The Arka Tech

Book review of “Gerald’s Game”


Stephen King is a phenomenal writer. That much can be said without too much backlash. His stories grab you by the throat and drag you through without much regard for whether or not you want to keep reading. You can’t stop. This is what happened to me with King’s novel, “Gerald’s Game.” With this novel, King proved to me that he can be crude and still make me want to keep reading.

“Gerald’s Game” focuses on Jessie Burlingame and her husband, Gerald. Gerald is a successful lawyer and Jessie is a stay-at-home wife. Their marriage hasn’t exactly been a happy one, but what marriage can be happy when your husband is controlling you? In the novel, the pair sneak off to their lakeside cabin for a midweek rendezvous with the hopes of spicing up their sex life.

Gerald has been into bondage, specifically handcuffs. Jessie has been fine with this, though she lost actual interest in it a long time ago, but today, she just wants to have a “normal” sexual experience. So, after Gerald handcuffs her to the bed, she tells him she’s not in the mood and wants to be let go. Gerald knows she is being serious, but he doesn’t exactly care.

As Gerald advances on Jessie, she decides she has completely had enough and kicks him off of her, which sets off a chain reaction that ends with Gerald having a heart attack and dying on the bedroom floor. Now there is just Jessie. Handcuffed to a bed; in the middle of nowhere; alone, except for the voices.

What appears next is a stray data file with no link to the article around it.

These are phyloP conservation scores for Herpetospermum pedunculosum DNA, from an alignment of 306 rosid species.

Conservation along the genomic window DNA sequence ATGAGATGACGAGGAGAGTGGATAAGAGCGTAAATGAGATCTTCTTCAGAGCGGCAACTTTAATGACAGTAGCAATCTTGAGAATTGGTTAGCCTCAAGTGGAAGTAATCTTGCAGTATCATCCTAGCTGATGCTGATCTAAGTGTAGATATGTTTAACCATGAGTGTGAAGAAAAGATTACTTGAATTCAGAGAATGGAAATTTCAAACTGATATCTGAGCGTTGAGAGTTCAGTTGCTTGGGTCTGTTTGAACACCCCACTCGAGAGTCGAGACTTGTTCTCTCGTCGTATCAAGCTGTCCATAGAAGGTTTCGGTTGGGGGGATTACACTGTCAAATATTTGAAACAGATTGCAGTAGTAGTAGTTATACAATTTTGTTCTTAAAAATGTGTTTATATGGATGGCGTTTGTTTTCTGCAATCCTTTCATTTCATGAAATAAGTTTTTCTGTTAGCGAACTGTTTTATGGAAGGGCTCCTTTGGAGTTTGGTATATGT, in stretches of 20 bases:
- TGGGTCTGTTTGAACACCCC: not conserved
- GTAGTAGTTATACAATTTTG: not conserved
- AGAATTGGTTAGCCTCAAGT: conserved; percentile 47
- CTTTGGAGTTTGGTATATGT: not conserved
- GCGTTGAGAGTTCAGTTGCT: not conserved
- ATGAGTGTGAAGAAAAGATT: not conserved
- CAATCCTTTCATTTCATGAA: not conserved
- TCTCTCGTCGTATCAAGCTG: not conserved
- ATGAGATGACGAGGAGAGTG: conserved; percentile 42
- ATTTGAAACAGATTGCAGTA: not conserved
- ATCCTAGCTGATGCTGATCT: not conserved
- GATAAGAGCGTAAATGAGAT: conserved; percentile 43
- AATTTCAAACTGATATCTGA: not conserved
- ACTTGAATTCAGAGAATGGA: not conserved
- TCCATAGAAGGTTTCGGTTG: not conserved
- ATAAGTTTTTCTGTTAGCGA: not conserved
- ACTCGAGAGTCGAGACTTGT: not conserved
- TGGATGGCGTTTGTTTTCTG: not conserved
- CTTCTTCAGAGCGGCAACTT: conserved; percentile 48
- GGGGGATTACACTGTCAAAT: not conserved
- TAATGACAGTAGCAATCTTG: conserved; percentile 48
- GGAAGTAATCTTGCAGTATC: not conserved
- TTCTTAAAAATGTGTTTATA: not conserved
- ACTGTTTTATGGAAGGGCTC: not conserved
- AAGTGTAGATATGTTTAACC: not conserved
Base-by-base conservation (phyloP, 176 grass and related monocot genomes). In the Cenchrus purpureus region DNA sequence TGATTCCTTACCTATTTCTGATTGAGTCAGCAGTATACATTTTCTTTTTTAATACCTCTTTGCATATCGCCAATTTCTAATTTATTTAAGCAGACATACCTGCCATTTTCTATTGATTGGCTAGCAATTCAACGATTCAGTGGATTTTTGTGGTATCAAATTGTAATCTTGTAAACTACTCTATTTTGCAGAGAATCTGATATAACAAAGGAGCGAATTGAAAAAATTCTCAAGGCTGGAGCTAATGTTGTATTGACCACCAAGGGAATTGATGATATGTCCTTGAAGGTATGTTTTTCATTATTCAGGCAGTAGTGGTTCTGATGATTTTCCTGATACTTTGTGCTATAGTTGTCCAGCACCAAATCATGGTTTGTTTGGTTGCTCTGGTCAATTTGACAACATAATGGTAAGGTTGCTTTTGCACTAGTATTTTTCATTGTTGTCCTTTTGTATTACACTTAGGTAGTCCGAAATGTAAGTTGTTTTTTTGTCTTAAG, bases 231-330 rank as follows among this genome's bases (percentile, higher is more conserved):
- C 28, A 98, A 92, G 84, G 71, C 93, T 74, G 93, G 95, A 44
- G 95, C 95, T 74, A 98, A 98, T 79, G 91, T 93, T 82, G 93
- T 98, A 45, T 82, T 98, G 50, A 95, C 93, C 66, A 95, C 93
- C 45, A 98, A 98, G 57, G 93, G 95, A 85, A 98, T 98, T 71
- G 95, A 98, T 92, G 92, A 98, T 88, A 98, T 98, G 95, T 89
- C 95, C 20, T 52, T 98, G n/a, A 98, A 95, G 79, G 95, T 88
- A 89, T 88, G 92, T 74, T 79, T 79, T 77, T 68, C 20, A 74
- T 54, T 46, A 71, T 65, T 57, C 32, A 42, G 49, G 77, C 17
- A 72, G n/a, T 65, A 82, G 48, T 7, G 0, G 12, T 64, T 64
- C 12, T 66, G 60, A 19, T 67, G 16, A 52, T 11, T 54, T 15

Jessie has heard these voices since she was a young girl. There’s Goody, who is the self-deprecating good wife; Nora, Jessie’s old psychiatrist; Ruth, who is Jessie’s old college roommate; and various other smaller voices that are not as prominent. Now that Jessie is alone, the voices are her only companions, and they may be the only things that can help her get out of this mess.

Jessie and the voices are desperate. Night is coming and so is dehydration. They must work fast before Jessie completely loses her mind. But it may not be as simple as getting out of handcuffs. Jessie isn’t the only one, or the only thing, beside this lake. And some of these entities have done worse things than accidently kill their husband.

“Gerald’s Game” is a little rude and crude and filled with sex in many different forms, including rape. It may be a little too crude, but, in typical King fashion, it is just terrifying enough to make you want to know what happens.

I enjoyed the novel, and I am very excited for the movie. Read the book before you see the movie and join me in my anticipation.